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This is the Desert

by Konza Catholic -


On the first day of Lent this year, I got the chance to accept a dream job. The next day, my friend surprised me with my favorite muffins for breakfast. Weeks of sudden spring weather have filled my hours with sunshine after some brutal winter days. A few weeks into this Lenten season, and it hasn’t looked much like the dry desert I expected. 

Of course, there are parts of my life where emptiness is evident and longing is no stranger; it’s not all new jobs and delicious pastries. But so often, I have a mindset of desolation that distracts me from seeing the abundance that the Lord has so generously poured out upon me. I think I know what a desert should look like, and I turn away from the signs of life that are laid plainly before me. 

Last year around this time, I flipped through an old Arizona travel magazine (that was when we were stuck inside, and I just so happened to be itching to go somewhere new.) It was a spring edition from March or April, and its pages surprised me with fields of flowers. Of course, it was still the desert. The flowers weren’t what you might see by a mountain stream or on a forest floor. But nonetheless, there was bright life popping up from expanses of dust and sand. I was struck by a simple reality: in all of its blossoming glory, that was the desert, too. 

And, if God created the desert to have a spring, we must not argue with His design. 

How often do we have mindsets of desolation and destitution when it comes to receiving gifts from our God? A preconceived notion of what our spiritual lives should look like at a certain point in time can rob us of the reality God draws us towards. In her book Dare to Lead, researcher, lecturer, and author Brené Brown asks, “Why do we insist on dress-rehearsing tragedy in moments of deep joy? Because joy is the most vulnerable emotion we feel.”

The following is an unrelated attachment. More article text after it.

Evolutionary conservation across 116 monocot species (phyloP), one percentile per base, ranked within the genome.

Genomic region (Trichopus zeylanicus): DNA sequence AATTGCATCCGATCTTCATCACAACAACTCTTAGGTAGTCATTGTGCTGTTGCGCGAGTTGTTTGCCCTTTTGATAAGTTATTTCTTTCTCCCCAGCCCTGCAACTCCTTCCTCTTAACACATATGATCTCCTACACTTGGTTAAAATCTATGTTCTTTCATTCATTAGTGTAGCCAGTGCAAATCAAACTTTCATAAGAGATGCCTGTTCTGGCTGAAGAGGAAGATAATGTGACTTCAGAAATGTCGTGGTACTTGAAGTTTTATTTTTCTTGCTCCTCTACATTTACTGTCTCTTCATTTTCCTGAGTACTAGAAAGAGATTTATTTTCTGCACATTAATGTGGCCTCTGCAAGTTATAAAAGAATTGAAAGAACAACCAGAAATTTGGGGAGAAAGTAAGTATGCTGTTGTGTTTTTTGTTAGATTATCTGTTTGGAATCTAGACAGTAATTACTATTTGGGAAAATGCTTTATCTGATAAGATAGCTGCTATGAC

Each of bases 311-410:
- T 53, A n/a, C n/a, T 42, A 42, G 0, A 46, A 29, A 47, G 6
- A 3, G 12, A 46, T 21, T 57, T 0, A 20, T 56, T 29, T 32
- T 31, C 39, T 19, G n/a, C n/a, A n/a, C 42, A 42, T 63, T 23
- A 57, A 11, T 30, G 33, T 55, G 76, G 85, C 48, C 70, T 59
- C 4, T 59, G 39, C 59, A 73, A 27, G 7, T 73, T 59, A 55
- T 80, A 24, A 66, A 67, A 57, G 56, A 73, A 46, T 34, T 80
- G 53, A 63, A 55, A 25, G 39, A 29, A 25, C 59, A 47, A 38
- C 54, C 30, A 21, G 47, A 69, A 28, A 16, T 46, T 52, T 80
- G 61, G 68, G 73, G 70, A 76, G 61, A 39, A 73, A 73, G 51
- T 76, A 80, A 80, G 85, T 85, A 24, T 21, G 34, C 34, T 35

To ignore tragedy, desolation, and evil is negligent and deceptive. But to expect the worst at all times is contrary to the Christian worldview. It is okay to walk into the desert and be surprised by the flowers we find there! Times of desolation and detachment are not the first places we expect to discover life and joy. But ignoring the gifts God gives us in our times of trouble, refusing to receive them, and closing ourselves off to joy are not the steps to desert navigation by any means. 

Sometimes, He leads us into the desert to teach us the beauty of His gifts. A time of desolation can make a moment of joy shine all the more brightly. Psalm 107 reminds us that God gives and takes away; He can change forests into wastelands and deserts into oases. “God changed rivers into desert, springs of water into thirsty ground, fruitful land into a salty waste, because of the wickedness of its people. He changed the desert into pools of water, arid land into springs of water, and settled the hungry there; they built a city to live in.”

Are you trusting enough to accept the flowers He wants you to see? Are you vulnerable enough to let joy have a place in your desert mindset? 

God delights in sweetening our desert days just as He provided sustenance for the Israelites during their desert journey: “That evening quail came and covered the camp, and in the morning there was a layer of dew around the camp. When the dew was gone, thin flakes like frost on the ground appeared on the desert floor… They called the bread manna. It was like coriander seed and tasted like wafers made with honey.” (Exodus 16: 13-14,31) In the midst of the self-sacrifice and penance for which Lent calls, I invite you into gratitude. Consider taking time at the end of each day to find the “flowers” that the Lord has planted in your desert and thank Him. Stare joy in the face, bravely. 

Let us learn to see the desert with new eyes, because this is the desert, too. 


Kathryn Hurd is a senior studying strategic communications and anthropology at K-State. She's a maker, a walker, a butterfly-spotter, and a lover of a good children's book. You can read more of her words, ramblings, and random interests here.

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